On Sundays and holidays (and Saturdays during the summer), portions of the the park are free of cars, when bicyclists and in-line skaters bring their own “vehicles” or rent from a nearby shop or stand.

MUSEUMS

San Francisco's family-oriented museums are free at least one day each month and in many cases, free always for children 12 and under. The Legion of Honor in Lincoln Park offers special family programming on Saturday mornings. Docent tours of current exhibitions are followed by studio workshops. Admission is free on the first Tuesday of each month.

The Asian Art Museum has created special Target First Free Sundays family programming. These free admission days every first Sunday of the month, made possible by Target Stores, feature storytelling and performances cued to current exhibitions.

The San Francisco Museum of Modern Art (SFMOMA) in Yerba Buena Gardens also has an appealing array of kid-friendly activities. Free the first Tuesday of every month, SFMOMA’s second floor houses the Koret Visitor Information Center which is staffed by friendly educators eager to answerquestions and help young artists browse through art books, view a community art gallery and play with Art Cards, a gallery exploration activity.

While there’s some usually pretty serious business going on down below, the rooftop above Moscone Center South on Howard Street is the perfect setting for a lighthearted escape. There’s a playground, carousel, ice-skating rink and bowling alley. The western corner is anchored by Zeum, a multimedia arts and technology museum where kids and families can explore creativity through hands-on programs such as clay animation, video production and more. It’s free for tots two and under.

Family ArtPacks, family gallery adventures and drop-in art making are all free with admission (which is free for 18 and under) at the Contemporary Jewish Museum, 736 Mission St. Target Family Days offer admission-free access on a quarterly basis.

The face of a child, composed of more than 2,000 photographs submitted from individuals around the world, beckons at the Museum of the African Diaspora (MoAD) located at Third and Mission streets. MoAD is a collector of stories and through the coupling of art, culture and technology it is telling the story of the African Diaspora. History comes alive with “first person” narratives, storytelling and poetry events, and living history presentations. MoAD is free for children 12 and under.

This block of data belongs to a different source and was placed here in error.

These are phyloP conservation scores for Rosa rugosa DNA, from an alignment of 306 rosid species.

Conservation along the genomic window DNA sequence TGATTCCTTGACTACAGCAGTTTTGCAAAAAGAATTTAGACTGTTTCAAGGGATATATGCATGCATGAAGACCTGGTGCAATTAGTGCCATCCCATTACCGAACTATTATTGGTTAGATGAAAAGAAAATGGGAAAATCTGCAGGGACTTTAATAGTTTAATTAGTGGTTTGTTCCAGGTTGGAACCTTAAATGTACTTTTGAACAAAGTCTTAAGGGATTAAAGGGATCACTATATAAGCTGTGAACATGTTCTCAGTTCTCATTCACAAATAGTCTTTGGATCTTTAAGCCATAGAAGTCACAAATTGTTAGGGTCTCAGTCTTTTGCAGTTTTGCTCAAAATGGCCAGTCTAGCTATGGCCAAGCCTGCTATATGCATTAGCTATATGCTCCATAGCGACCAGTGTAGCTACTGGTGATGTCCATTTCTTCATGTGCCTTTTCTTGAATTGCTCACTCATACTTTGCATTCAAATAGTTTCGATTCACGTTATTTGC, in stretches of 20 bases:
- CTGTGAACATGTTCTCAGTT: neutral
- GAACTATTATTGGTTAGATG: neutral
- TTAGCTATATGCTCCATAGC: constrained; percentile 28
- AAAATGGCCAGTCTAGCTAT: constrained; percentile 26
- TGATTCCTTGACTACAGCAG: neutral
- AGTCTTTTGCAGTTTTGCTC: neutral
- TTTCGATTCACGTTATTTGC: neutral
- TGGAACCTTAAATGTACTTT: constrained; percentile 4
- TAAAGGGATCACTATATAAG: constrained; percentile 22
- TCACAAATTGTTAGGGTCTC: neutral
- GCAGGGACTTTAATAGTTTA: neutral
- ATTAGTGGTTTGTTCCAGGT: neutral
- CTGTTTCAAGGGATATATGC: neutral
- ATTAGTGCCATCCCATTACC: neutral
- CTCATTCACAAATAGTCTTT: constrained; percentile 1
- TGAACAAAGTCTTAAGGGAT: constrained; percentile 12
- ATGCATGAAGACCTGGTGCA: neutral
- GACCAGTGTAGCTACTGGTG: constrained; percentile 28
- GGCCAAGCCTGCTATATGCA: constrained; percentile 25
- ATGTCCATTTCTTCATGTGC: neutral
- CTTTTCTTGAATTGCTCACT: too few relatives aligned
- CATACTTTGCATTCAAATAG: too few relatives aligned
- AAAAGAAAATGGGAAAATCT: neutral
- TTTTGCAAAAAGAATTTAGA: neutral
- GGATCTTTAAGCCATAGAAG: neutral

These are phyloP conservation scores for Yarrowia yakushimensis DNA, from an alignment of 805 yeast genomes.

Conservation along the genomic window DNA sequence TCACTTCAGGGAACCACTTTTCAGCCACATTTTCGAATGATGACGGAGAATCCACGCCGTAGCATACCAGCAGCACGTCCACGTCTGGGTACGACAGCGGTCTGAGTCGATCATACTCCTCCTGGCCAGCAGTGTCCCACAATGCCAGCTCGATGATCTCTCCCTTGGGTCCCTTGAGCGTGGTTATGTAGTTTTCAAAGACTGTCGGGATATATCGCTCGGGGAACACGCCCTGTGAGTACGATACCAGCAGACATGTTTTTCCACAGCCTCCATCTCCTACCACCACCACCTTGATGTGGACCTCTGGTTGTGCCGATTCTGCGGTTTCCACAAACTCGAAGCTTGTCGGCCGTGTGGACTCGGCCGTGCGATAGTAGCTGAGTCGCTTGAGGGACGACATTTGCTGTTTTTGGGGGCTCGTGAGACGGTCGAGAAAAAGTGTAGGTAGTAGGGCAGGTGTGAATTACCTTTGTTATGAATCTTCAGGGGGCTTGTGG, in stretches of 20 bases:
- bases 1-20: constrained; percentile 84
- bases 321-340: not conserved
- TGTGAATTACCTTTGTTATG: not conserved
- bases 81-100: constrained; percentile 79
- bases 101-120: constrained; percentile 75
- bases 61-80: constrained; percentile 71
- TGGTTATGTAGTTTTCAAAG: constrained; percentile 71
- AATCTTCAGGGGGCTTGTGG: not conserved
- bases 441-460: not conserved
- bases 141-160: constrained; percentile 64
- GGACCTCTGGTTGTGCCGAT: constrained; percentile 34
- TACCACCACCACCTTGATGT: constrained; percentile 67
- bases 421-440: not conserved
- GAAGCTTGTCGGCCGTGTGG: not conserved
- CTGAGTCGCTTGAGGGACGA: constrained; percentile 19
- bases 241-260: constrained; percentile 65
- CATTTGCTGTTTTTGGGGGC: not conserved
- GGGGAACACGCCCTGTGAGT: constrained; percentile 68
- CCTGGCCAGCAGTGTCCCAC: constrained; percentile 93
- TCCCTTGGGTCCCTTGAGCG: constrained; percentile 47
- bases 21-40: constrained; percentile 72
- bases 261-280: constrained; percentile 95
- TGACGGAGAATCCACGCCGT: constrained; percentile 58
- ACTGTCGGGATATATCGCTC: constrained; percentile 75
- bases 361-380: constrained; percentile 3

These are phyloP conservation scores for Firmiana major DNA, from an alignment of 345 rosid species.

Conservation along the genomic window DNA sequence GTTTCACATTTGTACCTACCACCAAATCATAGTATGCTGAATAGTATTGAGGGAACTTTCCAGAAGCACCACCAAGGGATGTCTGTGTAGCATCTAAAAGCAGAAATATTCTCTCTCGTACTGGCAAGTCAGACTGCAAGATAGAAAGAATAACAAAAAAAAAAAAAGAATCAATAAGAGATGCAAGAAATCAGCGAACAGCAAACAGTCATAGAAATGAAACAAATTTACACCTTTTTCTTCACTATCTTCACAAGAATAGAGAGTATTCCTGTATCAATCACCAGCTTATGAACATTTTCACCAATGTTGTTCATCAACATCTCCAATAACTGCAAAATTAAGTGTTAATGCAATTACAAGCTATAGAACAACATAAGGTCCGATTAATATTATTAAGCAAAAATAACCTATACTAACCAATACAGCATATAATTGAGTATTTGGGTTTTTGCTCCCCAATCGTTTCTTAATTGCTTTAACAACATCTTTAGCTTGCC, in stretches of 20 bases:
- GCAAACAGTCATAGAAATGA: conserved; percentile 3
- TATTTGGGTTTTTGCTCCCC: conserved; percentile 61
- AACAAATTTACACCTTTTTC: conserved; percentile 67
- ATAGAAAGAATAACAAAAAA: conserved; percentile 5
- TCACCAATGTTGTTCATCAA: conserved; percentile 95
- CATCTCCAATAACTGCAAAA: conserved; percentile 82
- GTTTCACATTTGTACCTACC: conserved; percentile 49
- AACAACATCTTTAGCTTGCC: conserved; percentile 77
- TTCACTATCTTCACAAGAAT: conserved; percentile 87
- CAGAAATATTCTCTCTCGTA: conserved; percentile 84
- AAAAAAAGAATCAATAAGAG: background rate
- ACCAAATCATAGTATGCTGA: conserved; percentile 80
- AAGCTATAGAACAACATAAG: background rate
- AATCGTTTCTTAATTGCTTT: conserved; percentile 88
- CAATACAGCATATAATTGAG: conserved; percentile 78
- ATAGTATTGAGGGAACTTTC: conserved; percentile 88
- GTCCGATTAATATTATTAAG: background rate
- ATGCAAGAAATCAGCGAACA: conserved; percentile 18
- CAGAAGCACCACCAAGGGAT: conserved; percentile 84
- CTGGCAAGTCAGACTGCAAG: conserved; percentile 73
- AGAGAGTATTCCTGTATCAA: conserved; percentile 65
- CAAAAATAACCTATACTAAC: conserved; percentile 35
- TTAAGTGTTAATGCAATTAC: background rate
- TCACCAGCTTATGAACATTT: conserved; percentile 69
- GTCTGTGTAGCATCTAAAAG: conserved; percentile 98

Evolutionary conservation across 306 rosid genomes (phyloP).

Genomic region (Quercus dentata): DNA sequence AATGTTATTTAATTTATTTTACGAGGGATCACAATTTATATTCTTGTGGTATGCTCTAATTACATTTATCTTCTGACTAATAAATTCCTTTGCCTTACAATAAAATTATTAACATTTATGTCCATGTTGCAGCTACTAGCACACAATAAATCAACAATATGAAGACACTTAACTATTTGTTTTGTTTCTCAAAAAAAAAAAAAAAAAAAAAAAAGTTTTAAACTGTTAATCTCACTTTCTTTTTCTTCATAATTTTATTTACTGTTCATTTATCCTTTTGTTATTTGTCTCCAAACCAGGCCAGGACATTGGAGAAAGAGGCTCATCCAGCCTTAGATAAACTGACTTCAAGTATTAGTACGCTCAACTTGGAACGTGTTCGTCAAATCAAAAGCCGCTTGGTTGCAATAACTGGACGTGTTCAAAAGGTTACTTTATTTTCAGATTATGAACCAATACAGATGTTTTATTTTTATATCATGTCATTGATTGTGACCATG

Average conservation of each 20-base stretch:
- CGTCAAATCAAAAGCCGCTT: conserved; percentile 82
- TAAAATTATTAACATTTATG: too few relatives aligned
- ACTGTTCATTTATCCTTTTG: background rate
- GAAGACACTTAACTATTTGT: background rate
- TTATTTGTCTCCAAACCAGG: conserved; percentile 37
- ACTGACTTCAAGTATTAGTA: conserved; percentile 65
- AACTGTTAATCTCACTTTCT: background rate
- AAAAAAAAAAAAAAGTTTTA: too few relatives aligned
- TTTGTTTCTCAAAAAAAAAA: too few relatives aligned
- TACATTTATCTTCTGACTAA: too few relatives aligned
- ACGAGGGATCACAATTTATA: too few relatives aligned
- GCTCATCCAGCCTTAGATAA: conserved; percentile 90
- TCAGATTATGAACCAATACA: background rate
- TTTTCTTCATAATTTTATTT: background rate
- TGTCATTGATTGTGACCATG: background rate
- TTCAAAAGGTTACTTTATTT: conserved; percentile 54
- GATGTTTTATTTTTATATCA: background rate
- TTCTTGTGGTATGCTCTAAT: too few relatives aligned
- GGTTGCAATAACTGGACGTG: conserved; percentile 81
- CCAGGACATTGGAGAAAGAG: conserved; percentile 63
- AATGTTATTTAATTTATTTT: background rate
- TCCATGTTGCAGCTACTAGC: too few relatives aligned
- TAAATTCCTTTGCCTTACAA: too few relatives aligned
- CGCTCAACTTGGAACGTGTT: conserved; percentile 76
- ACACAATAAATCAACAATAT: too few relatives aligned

Located on the same block of Mission Street, the Cartoon Art Museum, the only one of its kind on the West Coast, displays rotating exhibitions of art from comic books, animated movies, magazines, advertisements and newspapers as well as sculpture and video, with works dating from the 1730s to the present. The museum exhibits range from a children’s gallery and caricatures to editorial cartoons, the avant-garde and underground comics. The first Tuesday of every month is “pay what you wish day.”

Housed within the walls of San Francisco’s landmark Palace of Fine Arts in the Marina District, the Exploratorium is a playground for ideas. In the vanguard of the movement of the “museum as an educational center,” the Exploratorium offers hundreds of interactive exhibits in the areas of science, art and human perception. Admission is free the first Wednesday of every month.

The Wells Fargo History Museum in the heart of San Francisco’s Financial District takes visitors back to the Gold Rush era with its displays of gold nuggets, rare artifacts, interactive exhibits and a stagecoach that visitors can hop aboard. Always free.

The one-of-a-kind San Francisco Cable Car Museum deserves special attention. In the historic Cable Car Barn & Powerhouse, the site where the cable system has operated since 1907, visitors can view the actual cable winding machinery as it reels 11 miles of steel at a steady pace of nine-and-a-half miles per hour. Antique cable cars are also on display, including the first one dating from 1873. Always free. It only takes $5 to ride a cable car, one of the few moving national historic landmarks in America, to the museum via the Powell-Hyde or Powell-Mason lines.

Just as the cable car is the United States’ is a mobile national landmark, the San Francisco Maritime National Historical Park in Fisherman’s Wharf is its only floating National Park. Home to the world’s largest collection of historic ships, it includes the 1886 square rigger Balclutha, an 1890 ferryboat Eureka and the steam tug Hercules. Admission to board the ships is $5, under age 17 free (free admission the first Sunday of the month); strolling the pier is free. Scheduled events and activities include sea chantey sing-a-longs, birding, tours of the Eureka engine room and crabbin’ “how tos” off Municipal Pier. An enormous Fresnel lens, once used in the Farallon Island lighthouse, marks the entrance of the nearby Visitor Center at the corner of Hyde and Jefferson streets in the 1907 Haslett Warehouse building. Uniformed rangers staff the information desk or one can just simply sail through the fun and interactive panels and displays to learn more about San Francisco’s colorful and diverse maritime heritage.